In the spring of 2016, global music sensation Major Lazer performed a free concert in Havana, Cuba—an unprecedented show that drew an audience of almost half a million. This concert documentary evolves into an exploration of youth culture in a country on the precipice of change. World Premiere U.S.A., Cuba

Austin Peters is a director living in New York. Raised in Los Angeles, he went on to study film at NYU’s Tisch School of the Arts. He has directed two short-form documentaries: Braids, starring Lupita Nyong’o for Vogue, and NYC, 1981, a companion piece to the recent film A Most Violent Year. His music videos for Chvrches’ “Empty Threat” was named one of the 10 best music videos of 2015 by Rolling Stone

Screen Shot 2016-12-23 at 11.06.50 PM.png2- Buena Vista Social Club Doc / “Untitled” -Dir: Lucy Walker / USA,UK-FEATURE FILM

The musicians of the Buena Vista Social Club exposed the world to Cuba’s vibrant culture with their landmark 1997 album. Now, against the backdrop of Cuba’s captivating musical history, hear the band’s story as they reflect on their remarkable careers and the extraordinary circumstances that brought them together. World Premiere.

Lucy Walker is an Emmy Award–winning director and two-time Academy Award–nominee. She is renowned for creating riveting, character-driven nonfiction that delivers emotionally and narratively. Her films—including Waste Land, The Crash Reel, Devil’s Playground, The Tsunami and the Cherry Blossom, and The Lion’s Mouth Opens—have won over 100 awards and honors. Her new film, the untitled Buena Vista Social Club documentary, is her fifth feature (and ninth film) to screen in official Sundance Film Festival selection.

Screen Shot 2016-12-26 at 7.01.58 PM.png3- “Connection” or “Conectifai” – Dir: Zoe Garcia

ETECSA—Cuba’s only telephone company—installed Wi-Fi routers in 18 public parks in 2016. For many Cubans, this meant being able to go online for the first time. Now connected to a technology that is entirely new to them, we see how Cubans explore social media, online dating, and the ability to reconnect with family members living just 90 miles away. U.S. Premiere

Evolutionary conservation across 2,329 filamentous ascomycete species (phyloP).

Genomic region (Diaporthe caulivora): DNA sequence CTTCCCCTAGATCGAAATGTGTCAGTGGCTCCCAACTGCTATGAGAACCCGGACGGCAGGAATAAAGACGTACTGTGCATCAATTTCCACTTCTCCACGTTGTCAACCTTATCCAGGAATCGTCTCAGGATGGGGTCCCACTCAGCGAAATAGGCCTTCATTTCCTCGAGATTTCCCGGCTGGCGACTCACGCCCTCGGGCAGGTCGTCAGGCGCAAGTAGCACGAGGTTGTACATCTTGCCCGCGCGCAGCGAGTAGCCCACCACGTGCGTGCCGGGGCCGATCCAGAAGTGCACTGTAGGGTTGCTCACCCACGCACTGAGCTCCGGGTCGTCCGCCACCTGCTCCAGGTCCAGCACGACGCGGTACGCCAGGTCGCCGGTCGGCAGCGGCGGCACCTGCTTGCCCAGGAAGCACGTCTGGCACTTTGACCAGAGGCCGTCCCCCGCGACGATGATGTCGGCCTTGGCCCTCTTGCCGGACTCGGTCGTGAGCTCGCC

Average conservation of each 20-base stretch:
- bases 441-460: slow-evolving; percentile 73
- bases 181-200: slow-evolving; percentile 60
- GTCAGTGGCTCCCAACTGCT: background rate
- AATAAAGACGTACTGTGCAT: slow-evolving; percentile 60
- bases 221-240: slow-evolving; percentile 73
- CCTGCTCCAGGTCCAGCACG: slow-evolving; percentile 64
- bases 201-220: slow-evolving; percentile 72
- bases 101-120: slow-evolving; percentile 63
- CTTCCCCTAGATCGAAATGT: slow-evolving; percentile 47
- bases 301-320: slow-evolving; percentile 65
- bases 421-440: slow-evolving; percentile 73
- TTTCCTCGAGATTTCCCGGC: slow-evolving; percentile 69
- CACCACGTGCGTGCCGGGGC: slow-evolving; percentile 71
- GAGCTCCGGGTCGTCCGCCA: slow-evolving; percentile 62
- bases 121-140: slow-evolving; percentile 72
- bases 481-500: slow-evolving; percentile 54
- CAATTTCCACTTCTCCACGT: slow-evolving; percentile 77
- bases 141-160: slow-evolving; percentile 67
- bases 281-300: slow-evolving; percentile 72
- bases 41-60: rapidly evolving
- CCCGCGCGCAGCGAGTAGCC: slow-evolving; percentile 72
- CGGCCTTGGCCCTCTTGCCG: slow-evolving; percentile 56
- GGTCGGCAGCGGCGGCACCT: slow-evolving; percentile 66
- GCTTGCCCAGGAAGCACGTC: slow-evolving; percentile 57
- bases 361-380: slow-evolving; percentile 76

Director Zoe Garcia graduated in mass communication studies, specializing in photography, at the Higher Institute of Art in Havana, Cuba. In 2008 she took a course on documentary cinema and TV at the International School of Film and TV in Cuba. Garcia has worked as a screenwriter, assistant director, and photographer.

Screen Shot 2016-12-21 at 9.50.48 PM.png4- Film: “Great Muy Bien” – Dir: Sheyla Pool

After the United States restored diplomatic relations with Cuba in 2015, it was no longer unrealistic for Cubans to dream of one day living and working abroad. Citizens of all ages, with diverse aspirations, enroll at the makeshift Big Ben English school in Havana in order to prepare themselves for a future of normalized relations between Cuba and the United States.

Director Sheyla Pool graduated from the University of Havana in Hispanic languages and in sound from the International School of Film and TV at San Antonio de los Baños. She wrote and directed Protege a tu familia and Frágil. Pool was a consultant for the script of Esteban. Currently she is working on the script for Vínculos.

Screen Shot 2016-12-21 at 9.49.24 PM.png5- “Casa en Venta” or “House for Sale” – Dir: Emanuel Giraldo

After over 50 years, the ban disallowing citizens of Cuba from selling their own houses is lifted. Three Cuban families invite us into their homes as a showcase to prospective buyers — to hear their “sales pitch.” Filled with memories, souvenirs, and family members, these intimate spaces are filled with affection, highlighting a country on the verge of historical change.

Director Emanuel Giraldo Betancur was born in Medellin, Columbia in 1989 and graduated in film directing from the International School of Cinema and Television. Some of his projects are 1,2,3. . . Let’s Dance! and Amapearte. In December 2015, he participated in Nuevas Miradas in Cuba with House for Sale (2016 Sheffield Doc/Fest), which was supported by Sundance Institute’s Documentary Film Program.

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Stay tuned for more information as these films screen at the festival (or follow @TheNewCuba on Instagram for live activities).

For media inquiries, contact Jauretsi at jauretsi@gmail.com